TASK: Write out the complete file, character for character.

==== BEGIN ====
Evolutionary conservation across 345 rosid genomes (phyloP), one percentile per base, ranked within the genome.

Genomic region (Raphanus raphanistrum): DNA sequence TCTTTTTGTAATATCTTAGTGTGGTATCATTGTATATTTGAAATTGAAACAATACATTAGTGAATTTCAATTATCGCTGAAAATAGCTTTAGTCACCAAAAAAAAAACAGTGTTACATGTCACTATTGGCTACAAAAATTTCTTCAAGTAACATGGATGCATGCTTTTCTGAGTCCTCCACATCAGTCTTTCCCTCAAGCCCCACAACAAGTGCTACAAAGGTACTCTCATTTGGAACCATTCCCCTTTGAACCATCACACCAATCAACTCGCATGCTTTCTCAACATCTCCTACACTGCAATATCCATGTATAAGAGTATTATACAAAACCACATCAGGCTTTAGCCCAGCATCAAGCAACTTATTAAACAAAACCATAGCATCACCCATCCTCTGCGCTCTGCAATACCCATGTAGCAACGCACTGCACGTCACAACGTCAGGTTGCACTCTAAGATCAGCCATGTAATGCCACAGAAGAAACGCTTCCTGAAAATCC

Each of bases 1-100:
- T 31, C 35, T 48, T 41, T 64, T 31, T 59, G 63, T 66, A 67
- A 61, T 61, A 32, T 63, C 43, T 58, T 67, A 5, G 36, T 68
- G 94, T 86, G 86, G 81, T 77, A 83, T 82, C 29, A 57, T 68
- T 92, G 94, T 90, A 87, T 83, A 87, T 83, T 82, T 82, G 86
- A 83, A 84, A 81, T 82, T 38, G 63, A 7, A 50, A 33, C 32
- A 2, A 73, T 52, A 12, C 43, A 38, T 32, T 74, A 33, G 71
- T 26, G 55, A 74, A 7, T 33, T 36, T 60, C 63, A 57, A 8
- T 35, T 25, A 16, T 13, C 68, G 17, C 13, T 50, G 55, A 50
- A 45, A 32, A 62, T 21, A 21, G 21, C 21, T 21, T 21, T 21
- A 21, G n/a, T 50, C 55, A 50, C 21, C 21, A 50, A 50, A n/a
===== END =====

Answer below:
Evolutionary conservation across 345 rosid genomes (phyloP), one percentile per base, ranked within the genome.

Genomic region (Raphanus raphanistrum): DNA sequence TCTTTTTGTAATATCTTAGTGTGGTATCATTGTATATTTGAAATTGAAACAATACATTAGTGAATTTCAATTATCGCTGAAAATAGCTTTAGTCACCAAAAAAAAAACAGTGTTACATGTCACTATTGGCTACAAAAATTTCTTCAAGTAACATGGATGCATGCTTTTCTGAGTCCTCCACATCAGTCTTTCCCTCAAGCCCCACAACAAGTGCTACAAAGGTACTCTCATTTGGAACCATTCCCCTTTGAACCATCACACCAATCAACTCGCATGCTTTCTCAACATCTCCTACACTGCAATATCCATGTATAAGAGTATTATACAAAACCACATCAGGCTTTAGCCCAGCATCAAGCAACTTATTAAACAAAACCATAGCATCACCCATCCTCTGCGCTCTGCAATACCCATGTAGCAACGCACTGCACGTCACAACGTCAGGTTGCACTCTAAGATCAGCCATGTAATGCCACAGAAGAAACGCTTCCTGAAAATCC

Each of bases 1-100:
- T 31, C 35, T 48, T 41, T 64, T 31, T 59, G 63, T 66, A 67
- A 61, T 61, A 32, T 63, C 43, T 58, T 67, A 5, G 36, T 68
- G 94, T 86, G 86, G 81, T 77, A 83, T 82, C 29, A 57, T 68
- T 92, G 94, T 90, A 87, T 83, A 87, T 83, T 82, T 82, G 86
- A 83, A 84, A 81, T 82, T 38, G 63, A 7, A 50, A 33, C 32
- A 2, A 73, T 52, A 12, C 43, A 38, T 32, T 74, A 33, G 71
- T 26, G 55, A 74, A 7, T 33, T 36, T 60, C 63, A 57, A 8
- T 35, T 25, A 16, T 13, C 68, G 17, C 13, T 50, G 55, A 50
- A 45, A 32, A 62, T 21, A 21, G 21, C 21, T 21, T 21, T 21
- A 21, G n/a, T 50, C 55, A 50, C 21, C 21, A 50, A 50, A n/a